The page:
The big shareholder groups in PepsiCo, Inc. (NASDAQ:PEP) have power over the company. Institutions often own shares in more established companies, while it's not unusual to see insiders own a fair bit of smaller companies. Companies that have been privatized tend to have low insider ownership.
PepsiCo is a pretty big company. It has a market capitalization of US$243b. Normally institutions would own a significant portion of a company this size. Taking a look at our data on the ownership groups (below), it seems that institutions are noticeable on the share registry. We can zoom in on the different ownership groups, to learn more about PepsiCo.
What Does The Institutional Ownership Tell Us About PepsiCo?
Institutions typically measure themselves against a benchmark when reporting to their own investors, so they often become more enthusiastic about a stock once it's included in a major index. We would expect most companies to have some institutions on the register, especially if they are growing.
PepsiCo already has institutions on the share registry. Indeed, they own a respectable stake in the company. This can indicate that the company has a certain degree of credibility in the investment community. However, it is best to be wary of relying on the supposed validation that comes with institutional investors. They too, get it wrong sometimes. When multiple institutions own a stock, there's always a risk that they are in a 'crowded trade'. When such a trade goes wrong, multiple parties may compete to sell stock fast. This risk is higher in a company without a history of growth. You can see PepsiCo's historic earnings and revenue below, but keep in mind there's always more to the story.
Since institutional investors own more than half the issued stock, the board will likely have to pay attention to their preferences. PepsiCo is not owned by hedge funds. Our data shows that The Vanguard Group, Inc. is the largest shareholder with 8.9% of shares outstanding. Meanwhile, the second and third largest shareholders, hold 7.6% and 4.3%, of the shares outstanding, respectively.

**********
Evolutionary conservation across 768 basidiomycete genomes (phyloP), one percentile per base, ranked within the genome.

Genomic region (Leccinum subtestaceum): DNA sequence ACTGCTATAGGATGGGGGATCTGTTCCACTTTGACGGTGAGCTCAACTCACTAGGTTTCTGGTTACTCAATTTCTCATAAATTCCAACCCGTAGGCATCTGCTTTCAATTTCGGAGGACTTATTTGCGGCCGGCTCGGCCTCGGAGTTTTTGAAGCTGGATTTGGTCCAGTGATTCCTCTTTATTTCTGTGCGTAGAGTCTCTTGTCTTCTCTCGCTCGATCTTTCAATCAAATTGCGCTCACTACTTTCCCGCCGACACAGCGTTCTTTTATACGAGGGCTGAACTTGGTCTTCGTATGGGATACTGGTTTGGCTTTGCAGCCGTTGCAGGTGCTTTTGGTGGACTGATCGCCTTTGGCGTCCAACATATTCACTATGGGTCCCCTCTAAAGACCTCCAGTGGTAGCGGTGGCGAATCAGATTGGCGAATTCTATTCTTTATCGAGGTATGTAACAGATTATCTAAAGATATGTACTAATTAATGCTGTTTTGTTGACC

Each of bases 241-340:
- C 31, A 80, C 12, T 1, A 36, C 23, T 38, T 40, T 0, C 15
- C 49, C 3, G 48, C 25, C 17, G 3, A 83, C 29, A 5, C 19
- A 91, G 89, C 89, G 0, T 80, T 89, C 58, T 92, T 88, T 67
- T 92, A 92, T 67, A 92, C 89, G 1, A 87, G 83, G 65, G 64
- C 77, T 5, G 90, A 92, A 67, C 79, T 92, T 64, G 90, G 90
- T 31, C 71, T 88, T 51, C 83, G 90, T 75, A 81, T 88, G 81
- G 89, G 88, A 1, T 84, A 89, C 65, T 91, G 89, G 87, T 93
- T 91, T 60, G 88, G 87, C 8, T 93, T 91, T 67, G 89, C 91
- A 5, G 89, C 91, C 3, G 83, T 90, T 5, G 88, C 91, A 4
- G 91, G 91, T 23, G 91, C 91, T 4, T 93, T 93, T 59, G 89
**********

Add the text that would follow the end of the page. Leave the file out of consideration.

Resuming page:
On studying our ownership data, we found that 25 of the top shareholders collectively own less than 50% of the share register, implying that no single individual has a majority interest.
While studying institutional ownership for a company can add value to your research, it is also a good practice to research analyst recommendations to get a deeper understand of a stock's expected performance. There are a reasonable number of analysts covering the stock, so it might be useful to find out their aggregate view on the future.
Insider Ownership Of PepsiCo
While the precise definition of an insider can be subjective, almost everyone considers board members to be insiders. Company management run the business, but the CEO will answer to the board, even if he or she is a member of it.
Most consider insider ownership a positive because it can indicate the board is well aligned with other shareholders. However, on some occasions too much power is concentrated within this group.
Our information suggests that PepsiCo, Inc. insiders own under 1% of the company. Being so large, we would not expect insiders to own a large proportion of the stock. Collectively, they own US$320m of stock. In this sort of situation, it can be more interesting to see if those insiders have been buying or selling.
General Public Ownership
With a 26% ownership, the general public, mostly comprising of individual investors, have some degree of sway over PepsiCo. While this size of ownership may not be enough to sway a policy decision in their favour, they can still make a collective impact on company policies.
It's always worth thinking about the different groups who own shares in a company. But to understand PepsiCo better, we need to consider many other factors. To that end, you should be aware of the 1 warning sign we've spotted with PepsiCo .
Ultimately the future is most important. You can access this free report on analyst forecasts for the company.
This article by Simply Wall St is general in nature. We provide commentary based on historical data and analyst forecasts only using an unbiased methodology and our articles are not intended to be financial advice. It does not constitute a recommendation to buy or sell any stock, and does not take account of your objectives, or your financial situation. We aim to bring you long-term focused analysis driven by fundamental data. Note that our analysis may not factor in the latest price-sensitive company announcements or qualitative material. Simply Wall St has no position in any stocks mentioned.